I’m A Little Teapot (Nursery Rhyme)

I’m A Little Teapot, also known as The Teapot Song, is a popular American children’s song or “nursery rhyme” from the United States of America.

Background/ History/ Origin:

Clarence Z. Kelley and George Harold Sanders originally wrote the song and published it in year 1939.

The song or “rhyme” started when Clarence Kelley, along with his wife, managed a dance school that especially catered for children. They taught the kids the popular tap dance routine called the “Waltz Clog,” but the younger students found the dance too difficult to master. The Teapot Song was used instead because it involved only minimal skills, aside from encouraging natural pantomime.

Since then, the “Teapot Song”, with its “Teapot Tip” dance, became immensely popular not just in America but overseas as well.

Song/Rhyme Meaning: 

The Tea pot song/ nursery rhyme describes a  tea pot or whistling kettle’s heating (then pouring) into tea cups with tea bag or tea leaves. It’s a favorite action song for kids.

Lyrics: 

 I’m a little teapot,
Short and stout.
Here is my handle,
Here is my spout.
When I get all steamed up,
Hear me shout!
Tip me over and pour me out.

NOTE: Other versions use “When the water’s boiling” instead of “When I get all steamed up” and “Lift me up” instead of “Tip me over.” (They are easier to say, for some.)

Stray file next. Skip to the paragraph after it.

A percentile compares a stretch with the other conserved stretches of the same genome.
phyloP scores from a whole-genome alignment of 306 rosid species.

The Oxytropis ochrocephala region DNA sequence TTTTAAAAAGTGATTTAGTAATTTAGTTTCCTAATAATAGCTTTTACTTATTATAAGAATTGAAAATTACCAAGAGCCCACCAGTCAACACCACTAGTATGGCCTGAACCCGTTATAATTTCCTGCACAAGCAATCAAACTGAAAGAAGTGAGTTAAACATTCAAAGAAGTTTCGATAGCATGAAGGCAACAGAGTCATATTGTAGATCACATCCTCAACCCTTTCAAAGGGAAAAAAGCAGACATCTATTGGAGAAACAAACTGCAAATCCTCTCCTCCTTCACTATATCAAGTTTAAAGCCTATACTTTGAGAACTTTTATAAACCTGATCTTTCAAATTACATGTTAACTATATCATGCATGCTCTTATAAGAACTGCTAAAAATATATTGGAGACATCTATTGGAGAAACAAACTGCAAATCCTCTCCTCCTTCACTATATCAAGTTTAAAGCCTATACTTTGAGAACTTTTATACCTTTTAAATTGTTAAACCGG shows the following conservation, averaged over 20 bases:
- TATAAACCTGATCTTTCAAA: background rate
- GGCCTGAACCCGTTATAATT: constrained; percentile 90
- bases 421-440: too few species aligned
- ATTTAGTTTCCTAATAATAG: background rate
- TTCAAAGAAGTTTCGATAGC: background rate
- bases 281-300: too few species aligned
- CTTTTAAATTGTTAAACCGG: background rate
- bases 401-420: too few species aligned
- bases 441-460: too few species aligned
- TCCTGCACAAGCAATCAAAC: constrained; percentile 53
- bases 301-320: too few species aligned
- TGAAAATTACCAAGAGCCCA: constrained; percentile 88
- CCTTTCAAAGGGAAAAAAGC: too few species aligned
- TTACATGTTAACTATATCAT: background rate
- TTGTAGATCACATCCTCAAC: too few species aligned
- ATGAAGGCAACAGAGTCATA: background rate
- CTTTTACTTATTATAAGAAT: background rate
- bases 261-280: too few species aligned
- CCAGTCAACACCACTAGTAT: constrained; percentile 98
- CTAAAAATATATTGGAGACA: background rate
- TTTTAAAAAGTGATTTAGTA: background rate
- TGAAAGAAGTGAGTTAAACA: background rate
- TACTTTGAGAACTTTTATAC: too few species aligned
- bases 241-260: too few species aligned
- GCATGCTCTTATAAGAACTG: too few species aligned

Alternate Lyrics:

I’m a little teapot,
Short and stout.
Here is my handle,
Here is my spout.
When the water’s boiling,
Hear me shout!
Lift me up and pour me out.

Advertisements

Hickory Dickory Dock (Nursery Rhyme)

Hickory Dickory Dock, also known as Hickety Dickety Dock, is a very popular traditional English nursery rhyme (from England).

Background/ History/ Origin:

The rhyme’s earliest recorded version is in Tommy Thumb’s Pretty Song Book, which was published in 1744 (London). Its opening line was ‘Hickere, Dickere, Dock’.

Its next popular version is in Mother Goose’s Melody (published around 1765), which instead opens with the line ‘Dickery, Dickery, Dock’.

Other versions also include ‘Hickety, Dickety, Dock,’ however, the most common modern version is called ‘Hickory, Dickory, Dock’:

(Modern) Lyrics: 

Hickory, dickory, dock.
The mouse ran up the clock.
The clock struck one,
The mouse ran down,
Hickory, dickory, dock.

ALSO NOTE: Instead of “the mouse ran down,” other (earlier) versions use “down the mouse ran” or “and down he ran.”

Old (Mother Goose) Lyrics:

Hickety, dickety, dock,
The mouse ran up the clock;
The clock struck one,
Down the mouse ran,
Hickety, dickety, dock.

 

Clock Times

Clock Times (Hourly)

– How to tell the time by hours (chart/ image)

– Note: Hour hands (the short clock hands) tell the hour

(EXAMPLE: the short hand pointing at 1 or 2 or 3 or 4, etc., and the long hand pointing at 12 reads 1 o’clock, 2 o’clock, 3 o’clock, or 4 o’clock, etc.)

Clock Times

Clock hours (jpg)

(Source: 123rf.com)

Download/ Print: clock times 1 (pdf, 213 KB)